• Dr. Rafael Otfinowski (Biology) and his research assistant Hollie Swart are working on two research projects that examine the range of increasing drought and flood conditions in the Prairies and exploring how they will impact the function of plant communities.

    • In FY2016, the University initiated the Norway-Canada Sustainable Energy Project, a research partnership with the Norwegian University of Science and Technology. Through this project, 20 students will be funded to study renewable energy and energy policy under the supervision of an advisor from each university. This program will culminate in a symposium in Norway in 2018.

    • One of the coordinators of this project is Geography faculty member Dr. Patricia Fitzpatrick, who was the recipient of the 2016 Campus Sustainability Recognition award. Dr. Fitzpatrick has made significant contributions to environmental, social, and economic sustainability at The University of Winnipeg and within the wider community. Her work over the last twenty years has focused on better environmental governance surrounding large-scale development in Canada. She is an expert in environmental assessment and has been involved in reviews of Manitoba’s hog industry, the Keeyask hydroelectric project, and Manitoba Hydro’s Bipole III Transmission Line, among others.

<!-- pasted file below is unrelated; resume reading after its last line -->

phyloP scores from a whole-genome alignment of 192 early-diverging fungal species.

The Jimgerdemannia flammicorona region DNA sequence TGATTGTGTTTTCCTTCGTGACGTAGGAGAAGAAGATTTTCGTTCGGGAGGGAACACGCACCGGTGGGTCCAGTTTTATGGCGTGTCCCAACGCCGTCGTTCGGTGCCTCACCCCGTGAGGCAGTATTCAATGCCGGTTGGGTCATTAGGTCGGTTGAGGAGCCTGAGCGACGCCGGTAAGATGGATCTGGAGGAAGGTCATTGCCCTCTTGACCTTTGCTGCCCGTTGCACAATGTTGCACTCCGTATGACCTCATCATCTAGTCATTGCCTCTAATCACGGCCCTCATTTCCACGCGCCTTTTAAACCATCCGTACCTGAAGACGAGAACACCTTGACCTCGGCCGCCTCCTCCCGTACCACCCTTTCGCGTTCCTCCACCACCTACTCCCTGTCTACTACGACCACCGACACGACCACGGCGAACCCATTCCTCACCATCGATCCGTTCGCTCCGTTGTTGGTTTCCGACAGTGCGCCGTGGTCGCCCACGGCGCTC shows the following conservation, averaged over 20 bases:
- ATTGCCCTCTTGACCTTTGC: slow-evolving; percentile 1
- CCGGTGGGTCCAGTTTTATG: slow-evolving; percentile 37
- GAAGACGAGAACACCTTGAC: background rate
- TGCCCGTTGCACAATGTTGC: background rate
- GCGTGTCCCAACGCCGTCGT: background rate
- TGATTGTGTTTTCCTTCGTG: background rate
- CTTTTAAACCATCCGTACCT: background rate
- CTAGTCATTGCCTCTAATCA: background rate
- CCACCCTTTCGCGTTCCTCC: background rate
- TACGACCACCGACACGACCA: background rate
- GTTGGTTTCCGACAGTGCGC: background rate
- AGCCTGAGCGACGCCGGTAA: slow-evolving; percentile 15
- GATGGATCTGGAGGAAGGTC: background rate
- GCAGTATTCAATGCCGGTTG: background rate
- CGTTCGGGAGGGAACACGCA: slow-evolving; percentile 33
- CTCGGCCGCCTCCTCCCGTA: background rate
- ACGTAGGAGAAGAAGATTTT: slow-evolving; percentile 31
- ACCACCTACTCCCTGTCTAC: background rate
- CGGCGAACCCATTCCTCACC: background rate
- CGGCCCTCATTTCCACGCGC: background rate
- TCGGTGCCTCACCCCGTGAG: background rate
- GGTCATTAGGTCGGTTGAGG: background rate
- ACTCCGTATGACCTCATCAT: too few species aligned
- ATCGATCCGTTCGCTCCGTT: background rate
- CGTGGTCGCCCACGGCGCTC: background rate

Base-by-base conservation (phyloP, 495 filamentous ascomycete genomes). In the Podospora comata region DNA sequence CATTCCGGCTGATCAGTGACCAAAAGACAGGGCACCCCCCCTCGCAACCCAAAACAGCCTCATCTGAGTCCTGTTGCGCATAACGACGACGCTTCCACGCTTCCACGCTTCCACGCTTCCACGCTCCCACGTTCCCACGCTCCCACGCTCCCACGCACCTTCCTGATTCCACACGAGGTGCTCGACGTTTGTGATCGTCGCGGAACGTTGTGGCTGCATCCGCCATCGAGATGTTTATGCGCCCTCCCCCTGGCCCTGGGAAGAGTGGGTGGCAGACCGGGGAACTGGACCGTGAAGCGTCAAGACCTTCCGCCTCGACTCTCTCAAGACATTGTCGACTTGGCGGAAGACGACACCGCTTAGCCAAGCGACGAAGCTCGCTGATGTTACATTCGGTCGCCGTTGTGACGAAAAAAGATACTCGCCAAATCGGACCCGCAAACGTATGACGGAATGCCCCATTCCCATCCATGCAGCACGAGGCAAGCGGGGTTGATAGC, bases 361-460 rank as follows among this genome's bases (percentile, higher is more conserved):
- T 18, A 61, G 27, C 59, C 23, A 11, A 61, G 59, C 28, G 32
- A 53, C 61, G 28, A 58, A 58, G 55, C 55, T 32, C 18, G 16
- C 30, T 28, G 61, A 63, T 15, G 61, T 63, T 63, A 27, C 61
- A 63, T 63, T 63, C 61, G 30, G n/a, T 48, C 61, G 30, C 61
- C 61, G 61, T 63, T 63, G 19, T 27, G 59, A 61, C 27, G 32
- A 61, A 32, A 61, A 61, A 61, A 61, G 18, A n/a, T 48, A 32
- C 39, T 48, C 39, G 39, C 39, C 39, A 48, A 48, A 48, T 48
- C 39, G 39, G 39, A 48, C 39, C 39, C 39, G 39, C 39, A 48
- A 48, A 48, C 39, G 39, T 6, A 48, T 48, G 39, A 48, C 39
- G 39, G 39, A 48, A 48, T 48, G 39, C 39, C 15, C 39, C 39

Note: 

  • Our current goals can be found in our 2017 Sustainability Strategy HERE
  • Details on our most recent accomplishments can be found in our annual performance reports

More information about current academic opportunities can be found HERE